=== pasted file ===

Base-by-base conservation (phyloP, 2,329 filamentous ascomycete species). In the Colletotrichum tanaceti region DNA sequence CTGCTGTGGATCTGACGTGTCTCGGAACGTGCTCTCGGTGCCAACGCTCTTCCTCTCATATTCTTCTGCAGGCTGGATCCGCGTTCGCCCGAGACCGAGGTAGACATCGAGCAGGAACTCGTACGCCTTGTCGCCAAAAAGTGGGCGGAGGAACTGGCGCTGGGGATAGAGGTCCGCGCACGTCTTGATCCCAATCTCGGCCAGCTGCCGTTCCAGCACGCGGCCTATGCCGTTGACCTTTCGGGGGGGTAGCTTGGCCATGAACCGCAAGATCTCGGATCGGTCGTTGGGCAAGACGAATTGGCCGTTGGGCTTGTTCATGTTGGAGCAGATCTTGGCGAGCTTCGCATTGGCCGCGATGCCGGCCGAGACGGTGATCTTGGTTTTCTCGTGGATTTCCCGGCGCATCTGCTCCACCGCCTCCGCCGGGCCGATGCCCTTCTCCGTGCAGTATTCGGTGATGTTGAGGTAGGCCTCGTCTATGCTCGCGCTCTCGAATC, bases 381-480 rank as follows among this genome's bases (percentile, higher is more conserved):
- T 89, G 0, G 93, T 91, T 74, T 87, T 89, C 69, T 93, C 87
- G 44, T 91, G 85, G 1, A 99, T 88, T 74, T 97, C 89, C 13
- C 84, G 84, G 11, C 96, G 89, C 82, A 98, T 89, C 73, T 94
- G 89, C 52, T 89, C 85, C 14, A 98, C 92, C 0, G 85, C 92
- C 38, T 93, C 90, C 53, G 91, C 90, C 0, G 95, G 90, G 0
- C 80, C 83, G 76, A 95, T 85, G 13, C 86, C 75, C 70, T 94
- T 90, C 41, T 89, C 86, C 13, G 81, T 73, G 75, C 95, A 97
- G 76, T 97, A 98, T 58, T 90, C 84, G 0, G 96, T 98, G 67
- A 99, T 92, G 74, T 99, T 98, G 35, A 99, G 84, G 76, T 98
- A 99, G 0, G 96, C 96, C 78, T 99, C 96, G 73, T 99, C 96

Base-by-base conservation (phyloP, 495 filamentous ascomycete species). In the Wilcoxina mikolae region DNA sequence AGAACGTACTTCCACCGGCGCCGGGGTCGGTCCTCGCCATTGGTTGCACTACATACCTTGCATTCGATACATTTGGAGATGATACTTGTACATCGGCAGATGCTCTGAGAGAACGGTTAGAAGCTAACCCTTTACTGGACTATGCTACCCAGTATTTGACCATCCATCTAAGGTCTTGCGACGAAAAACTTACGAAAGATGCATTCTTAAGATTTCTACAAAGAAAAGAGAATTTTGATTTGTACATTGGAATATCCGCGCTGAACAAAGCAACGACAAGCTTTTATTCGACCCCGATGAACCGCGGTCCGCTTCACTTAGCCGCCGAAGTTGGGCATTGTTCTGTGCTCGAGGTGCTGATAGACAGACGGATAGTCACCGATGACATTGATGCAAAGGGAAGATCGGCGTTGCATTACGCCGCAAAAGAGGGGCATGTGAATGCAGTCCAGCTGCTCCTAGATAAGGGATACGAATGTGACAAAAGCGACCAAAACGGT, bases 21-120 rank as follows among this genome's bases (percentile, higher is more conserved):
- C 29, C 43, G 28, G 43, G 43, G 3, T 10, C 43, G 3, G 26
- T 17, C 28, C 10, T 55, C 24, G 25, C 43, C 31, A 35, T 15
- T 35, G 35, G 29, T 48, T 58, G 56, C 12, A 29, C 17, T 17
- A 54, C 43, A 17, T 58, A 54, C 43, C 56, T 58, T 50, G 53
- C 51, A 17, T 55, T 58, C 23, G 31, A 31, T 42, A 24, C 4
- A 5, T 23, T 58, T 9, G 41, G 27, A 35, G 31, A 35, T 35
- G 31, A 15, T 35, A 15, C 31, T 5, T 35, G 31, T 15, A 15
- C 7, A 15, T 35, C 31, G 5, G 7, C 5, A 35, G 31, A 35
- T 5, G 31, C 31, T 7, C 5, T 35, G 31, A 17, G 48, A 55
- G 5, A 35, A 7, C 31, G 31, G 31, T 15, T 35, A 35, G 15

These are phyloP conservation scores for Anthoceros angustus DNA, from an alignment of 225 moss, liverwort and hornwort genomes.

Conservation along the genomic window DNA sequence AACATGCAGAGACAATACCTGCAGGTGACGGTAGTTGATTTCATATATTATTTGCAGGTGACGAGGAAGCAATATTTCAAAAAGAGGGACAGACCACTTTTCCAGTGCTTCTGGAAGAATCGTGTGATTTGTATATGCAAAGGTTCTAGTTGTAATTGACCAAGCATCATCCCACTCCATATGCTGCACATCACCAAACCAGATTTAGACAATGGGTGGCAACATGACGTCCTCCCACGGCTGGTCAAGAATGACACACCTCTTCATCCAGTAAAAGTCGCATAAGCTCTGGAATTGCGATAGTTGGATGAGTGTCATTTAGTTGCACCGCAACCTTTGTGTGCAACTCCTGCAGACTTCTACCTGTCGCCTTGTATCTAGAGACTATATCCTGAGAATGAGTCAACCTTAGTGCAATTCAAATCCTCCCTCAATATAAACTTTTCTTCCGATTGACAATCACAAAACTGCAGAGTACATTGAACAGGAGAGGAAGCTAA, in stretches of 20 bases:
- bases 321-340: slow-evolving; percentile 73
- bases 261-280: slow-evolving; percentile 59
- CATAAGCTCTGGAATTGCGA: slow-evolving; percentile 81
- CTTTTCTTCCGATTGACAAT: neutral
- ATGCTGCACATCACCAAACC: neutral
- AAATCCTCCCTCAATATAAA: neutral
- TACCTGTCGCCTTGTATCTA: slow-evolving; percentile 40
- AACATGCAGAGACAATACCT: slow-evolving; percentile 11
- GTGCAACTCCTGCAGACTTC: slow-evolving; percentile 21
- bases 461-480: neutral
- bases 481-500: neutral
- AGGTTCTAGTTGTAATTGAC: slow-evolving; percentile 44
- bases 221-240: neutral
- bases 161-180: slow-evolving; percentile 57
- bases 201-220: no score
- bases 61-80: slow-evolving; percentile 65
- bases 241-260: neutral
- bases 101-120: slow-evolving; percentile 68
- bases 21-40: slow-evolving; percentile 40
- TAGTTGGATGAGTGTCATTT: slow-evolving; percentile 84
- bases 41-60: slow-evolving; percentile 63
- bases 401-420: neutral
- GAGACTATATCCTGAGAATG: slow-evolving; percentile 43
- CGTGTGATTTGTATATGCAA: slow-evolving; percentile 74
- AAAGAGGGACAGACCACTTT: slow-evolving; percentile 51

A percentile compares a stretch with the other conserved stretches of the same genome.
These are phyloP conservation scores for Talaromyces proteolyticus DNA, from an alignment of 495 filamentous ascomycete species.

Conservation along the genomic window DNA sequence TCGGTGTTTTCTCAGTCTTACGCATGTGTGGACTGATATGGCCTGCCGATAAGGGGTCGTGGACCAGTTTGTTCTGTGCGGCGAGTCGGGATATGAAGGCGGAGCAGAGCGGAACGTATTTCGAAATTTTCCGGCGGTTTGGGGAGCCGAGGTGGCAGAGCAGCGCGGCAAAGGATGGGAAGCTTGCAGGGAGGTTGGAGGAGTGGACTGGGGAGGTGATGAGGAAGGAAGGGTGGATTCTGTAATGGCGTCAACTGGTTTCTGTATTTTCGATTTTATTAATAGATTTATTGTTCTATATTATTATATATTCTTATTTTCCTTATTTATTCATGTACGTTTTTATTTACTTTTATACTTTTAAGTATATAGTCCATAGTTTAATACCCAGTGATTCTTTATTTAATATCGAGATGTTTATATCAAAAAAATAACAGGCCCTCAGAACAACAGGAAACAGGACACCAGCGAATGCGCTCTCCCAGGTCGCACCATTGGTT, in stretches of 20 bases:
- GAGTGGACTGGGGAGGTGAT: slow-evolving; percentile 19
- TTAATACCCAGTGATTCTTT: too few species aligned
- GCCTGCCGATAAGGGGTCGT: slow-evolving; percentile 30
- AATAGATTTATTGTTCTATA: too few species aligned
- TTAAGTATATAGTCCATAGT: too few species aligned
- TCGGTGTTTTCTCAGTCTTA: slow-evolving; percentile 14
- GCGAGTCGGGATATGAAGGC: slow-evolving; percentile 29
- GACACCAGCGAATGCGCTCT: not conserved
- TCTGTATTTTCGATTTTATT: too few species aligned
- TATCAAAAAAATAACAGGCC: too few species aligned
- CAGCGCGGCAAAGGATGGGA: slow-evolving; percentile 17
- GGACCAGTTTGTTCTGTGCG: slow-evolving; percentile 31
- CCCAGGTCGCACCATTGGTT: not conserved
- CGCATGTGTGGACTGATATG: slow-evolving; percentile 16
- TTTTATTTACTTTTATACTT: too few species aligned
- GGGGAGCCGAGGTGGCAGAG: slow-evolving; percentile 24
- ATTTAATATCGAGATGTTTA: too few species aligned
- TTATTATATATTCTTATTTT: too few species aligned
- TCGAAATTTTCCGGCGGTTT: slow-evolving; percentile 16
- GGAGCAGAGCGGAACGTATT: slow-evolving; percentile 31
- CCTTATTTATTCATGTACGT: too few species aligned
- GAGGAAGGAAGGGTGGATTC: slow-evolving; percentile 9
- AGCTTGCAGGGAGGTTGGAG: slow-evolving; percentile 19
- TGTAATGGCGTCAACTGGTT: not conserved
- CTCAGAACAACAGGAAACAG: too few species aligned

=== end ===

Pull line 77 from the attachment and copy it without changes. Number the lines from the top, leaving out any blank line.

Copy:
- CTCAGAACAACAGGAAACAG: too few species aligned